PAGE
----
Thinking about Gender: Update
58 minutes ago
How Teachers Unions Lead the Way to Better Schools
Diane Ravitch upends the "bad teachers" narrative.
By Amy Dean
I have a concern: Teachers are getting pummeled. Too often,
they are being demonized in the media and blamed by
politicians for being the cause of bad schools. Right-wing
governors, power-hungry mayors and corporate "reformers" -
all ignoring root issues such as poverty and inequality -
have scapegoated the people who have devoted their lives to
educating our children. Moreover, these forces are seeking
to destroy the collective organizations formed by educators:
The stakes for our country could not be more profound. The
labor movement and the public education system are two
critical institutions of American democracy. And they are
two that go hand in hand. Teachers unions have played a
critical role in advocating for public education, but you'd
never know it from mainstream media coverage. Therefore,
there is a great need to lift up this tradition and
highlight the efforts of teachers to collectively push for
top-notch public schools.
To figure out how we can push forward on this issue, I
talked with Diane Ravitch, one of the country's leading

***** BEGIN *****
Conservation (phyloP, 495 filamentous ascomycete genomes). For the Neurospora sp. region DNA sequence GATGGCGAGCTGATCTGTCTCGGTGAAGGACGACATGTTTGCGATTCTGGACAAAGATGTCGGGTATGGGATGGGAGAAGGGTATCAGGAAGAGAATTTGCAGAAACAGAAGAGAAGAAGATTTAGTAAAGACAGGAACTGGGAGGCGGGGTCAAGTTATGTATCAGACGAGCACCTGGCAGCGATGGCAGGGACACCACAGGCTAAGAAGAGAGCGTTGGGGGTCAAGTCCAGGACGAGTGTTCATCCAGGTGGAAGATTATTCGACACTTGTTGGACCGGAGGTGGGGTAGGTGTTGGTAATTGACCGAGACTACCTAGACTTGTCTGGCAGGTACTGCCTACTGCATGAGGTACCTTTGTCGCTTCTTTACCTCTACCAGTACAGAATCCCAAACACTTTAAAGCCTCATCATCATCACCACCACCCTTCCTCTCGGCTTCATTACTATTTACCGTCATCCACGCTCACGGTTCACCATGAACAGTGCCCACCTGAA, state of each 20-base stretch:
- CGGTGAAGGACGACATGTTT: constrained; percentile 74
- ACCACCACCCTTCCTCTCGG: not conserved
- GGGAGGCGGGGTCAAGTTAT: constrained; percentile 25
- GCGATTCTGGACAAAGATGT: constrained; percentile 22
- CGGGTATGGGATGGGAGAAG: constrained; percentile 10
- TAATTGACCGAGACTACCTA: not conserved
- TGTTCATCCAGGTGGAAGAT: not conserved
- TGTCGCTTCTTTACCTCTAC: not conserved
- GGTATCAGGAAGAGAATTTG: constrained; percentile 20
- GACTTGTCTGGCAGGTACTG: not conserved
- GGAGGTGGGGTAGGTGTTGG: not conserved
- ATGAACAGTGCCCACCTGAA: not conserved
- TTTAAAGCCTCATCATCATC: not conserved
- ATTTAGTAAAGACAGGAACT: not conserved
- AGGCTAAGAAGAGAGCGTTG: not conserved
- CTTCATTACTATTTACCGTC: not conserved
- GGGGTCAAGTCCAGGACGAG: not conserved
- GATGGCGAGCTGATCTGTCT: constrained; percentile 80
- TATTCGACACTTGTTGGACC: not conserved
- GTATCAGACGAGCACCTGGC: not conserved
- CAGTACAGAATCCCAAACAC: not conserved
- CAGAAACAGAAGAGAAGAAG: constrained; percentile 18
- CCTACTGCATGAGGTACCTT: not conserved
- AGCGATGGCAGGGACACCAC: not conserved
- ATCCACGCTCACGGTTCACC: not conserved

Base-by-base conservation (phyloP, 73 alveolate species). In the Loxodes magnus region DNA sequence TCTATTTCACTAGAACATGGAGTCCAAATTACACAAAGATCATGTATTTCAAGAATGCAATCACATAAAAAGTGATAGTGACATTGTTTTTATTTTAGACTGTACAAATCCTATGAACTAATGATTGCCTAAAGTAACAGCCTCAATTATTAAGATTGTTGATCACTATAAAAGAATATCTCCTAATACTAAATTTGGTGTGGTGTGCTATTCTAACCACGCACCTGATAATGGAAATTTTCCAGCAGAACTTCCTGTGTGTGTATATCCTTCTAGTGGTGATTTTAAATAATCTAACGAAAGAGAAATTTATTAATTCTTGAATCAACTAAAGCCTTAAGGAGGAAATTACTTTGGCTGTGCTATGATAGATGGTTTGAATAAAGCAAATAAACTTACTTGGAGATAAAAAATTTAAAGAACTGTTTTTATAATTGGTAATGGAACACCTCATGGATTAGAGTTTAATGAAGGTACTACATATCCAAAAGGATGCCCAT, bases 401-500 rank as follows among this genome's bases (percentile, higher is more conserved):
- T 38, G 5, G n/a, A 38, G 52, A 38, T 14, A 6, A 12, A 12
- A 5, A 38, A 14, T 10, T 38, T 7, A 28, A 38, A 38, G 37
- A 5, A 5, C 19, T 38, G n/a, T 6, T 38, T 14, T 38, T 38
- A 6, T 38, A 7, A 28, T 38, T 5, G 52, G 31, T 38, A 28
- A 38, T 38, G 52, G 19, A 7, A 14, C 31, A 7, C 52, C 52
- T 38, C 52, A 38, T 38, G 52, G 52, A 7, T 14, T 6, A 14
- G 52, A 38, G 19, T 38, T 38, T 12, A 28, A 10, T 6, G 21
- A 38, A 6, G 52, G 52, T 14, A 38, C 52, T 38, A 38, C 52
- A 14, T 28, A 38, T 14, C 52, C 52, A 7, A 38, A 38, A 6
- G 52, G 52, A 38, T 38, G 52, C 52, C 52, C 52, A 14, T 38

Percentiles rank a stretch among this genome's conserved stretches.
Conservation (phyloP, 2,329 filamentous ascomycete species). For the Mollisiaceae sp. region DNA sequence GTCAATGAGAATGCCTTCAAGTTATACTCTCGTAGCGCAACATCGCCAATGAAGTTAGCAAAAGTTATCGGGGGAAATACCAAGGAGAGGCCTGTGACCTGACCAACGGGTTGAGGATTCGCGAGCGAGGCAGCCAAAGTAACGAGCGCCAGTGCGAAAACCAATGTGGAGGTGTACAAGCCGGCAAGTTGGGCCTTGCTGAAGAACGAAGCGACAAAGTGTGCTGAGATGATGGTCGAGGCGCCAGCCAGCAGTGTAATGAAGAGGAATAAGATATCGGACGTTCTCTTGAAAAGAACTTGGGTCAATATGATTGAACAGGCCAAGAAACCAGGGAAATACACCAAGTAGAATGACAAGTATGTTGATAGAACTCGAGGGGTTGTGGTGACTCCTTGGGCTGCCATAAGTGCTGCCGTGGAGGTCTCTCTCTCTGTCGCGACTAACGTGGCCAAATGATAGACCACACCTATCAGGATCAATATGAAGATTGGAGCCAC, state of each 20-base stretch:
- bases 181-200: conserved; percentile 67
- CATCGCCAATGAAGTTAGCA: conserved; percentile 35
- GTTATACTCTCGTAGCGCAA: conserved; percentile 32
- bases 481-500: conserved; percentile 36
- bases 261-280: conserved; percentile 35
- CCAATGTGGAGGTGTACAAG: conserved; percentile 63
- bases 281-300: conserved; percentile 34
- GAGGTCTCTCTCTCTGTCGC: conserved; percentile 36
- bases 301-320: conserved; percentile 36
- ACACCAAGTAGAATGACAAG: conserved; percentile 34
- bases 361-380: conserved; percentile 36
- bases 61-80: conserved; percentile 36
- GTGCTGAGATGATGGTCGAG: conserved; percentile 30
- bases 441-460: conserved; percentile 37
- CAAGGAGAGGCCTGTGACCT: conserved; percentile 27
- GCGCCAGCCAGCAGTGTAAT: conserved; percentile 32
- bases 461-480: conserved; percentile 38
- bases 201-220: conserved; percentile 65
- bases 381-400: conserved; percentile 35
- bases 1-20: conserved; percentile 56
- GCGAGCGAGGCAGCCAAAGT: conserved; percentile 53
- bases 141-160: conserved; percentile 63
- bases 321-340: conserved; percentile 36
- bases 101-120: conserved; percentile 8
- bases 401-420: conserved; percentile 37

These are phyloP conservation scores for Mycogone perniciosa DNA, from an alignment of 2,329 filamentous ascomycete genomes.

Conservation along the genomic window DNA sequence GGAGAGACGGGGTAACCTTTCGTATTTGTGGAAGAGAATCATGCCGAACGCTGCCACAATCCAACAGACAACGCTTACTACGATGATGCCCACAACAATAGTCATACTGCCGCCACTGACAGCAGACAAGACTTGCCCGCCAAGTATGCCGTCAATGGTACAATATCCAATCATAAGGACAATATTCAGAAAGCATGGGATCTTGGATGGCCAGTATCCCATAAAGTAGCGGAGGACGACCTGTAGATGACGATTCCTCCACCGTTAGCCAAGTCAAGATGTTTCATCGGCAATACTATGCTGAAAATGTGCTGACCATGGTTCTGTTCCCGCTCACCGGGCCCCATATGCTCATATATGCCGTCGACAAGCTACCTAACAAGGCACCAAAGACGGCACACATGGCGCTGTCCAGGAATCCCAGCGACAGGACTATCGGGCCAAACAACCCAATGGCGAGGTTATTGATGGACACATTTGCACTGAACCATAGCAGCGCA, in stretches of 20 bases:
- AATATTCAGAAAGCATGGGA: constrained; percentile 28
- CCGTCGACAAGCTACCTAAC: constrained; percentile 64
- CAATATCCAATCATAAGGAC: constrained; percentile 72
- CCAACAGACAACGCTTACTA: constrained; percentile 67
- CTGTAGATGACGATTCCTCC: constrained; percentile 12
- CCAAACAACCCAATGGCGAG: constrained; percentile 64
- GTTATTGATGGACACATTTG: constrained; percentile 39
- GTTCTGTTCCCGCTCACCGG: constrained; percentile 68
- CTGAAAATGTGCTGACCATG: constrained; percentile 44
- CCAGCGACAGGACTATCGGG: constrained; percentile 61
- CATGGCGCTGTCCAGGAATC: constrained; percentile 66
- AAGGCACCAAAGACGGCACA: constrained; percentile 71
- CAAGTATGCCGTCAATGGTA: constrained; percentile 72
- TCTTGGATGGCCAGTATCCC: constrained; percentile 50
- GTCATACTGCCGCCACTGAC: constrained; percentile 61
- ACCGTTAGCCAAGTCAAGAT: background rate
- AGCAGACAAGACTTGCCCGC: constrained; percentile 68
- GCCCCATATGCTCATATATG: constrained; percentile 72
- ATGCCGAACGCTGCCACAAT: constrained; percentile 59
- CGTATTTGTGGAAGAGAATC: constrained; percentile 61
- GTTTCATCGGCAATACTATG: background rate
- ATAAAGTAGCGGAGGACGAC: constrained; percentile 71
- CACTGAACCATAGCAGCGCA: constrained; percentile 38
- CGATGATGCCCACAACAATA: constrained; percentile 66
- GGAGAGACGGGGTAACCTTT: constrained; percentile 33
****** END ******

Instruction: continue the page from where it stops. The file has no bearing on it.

education historians and public school advocates. A
professor at New York University, Ravitch is a former
Assistant Secretary of Education and the author of several
books, including 2010's The Death and Life of the Great
American School System: How Testing and Choice Are
|CFT president Pechthalt on Prop 30 victory, Prop 32 defeat|
November 7, Sacramento—CFT president Joshua Pechthalt issued the following statement this morning: "Educators are overjoyed that Proposition 30 passed. In standing up for public education and social services, a majority of Californians declared that we can turn the Golden State around. The huge blizzard of deceptive and scary political advertising couldn’t obscure the reality that our schools are underfunded.
"The people have spoken: the best way to build a better education system is to properly fund it by asking those who can most afford it, the wealthy, to pay their fair share in taxes. As a result, educators will be in a better position to help the students of the state achieve their dreams.
"The decisive victory of Prop 30 reveals an important shift in California’s orientation. For more than thirty years it has been common wisdom that “Californians don’t like taxes.” No more. Prop 30 shows voters once more understand what Oliver Wendell Holmes said a century ago: “Taxes are the price we pay for civilized society.” Prop 30 is a sign we can create a fair tax system to accomplish California’s priorities.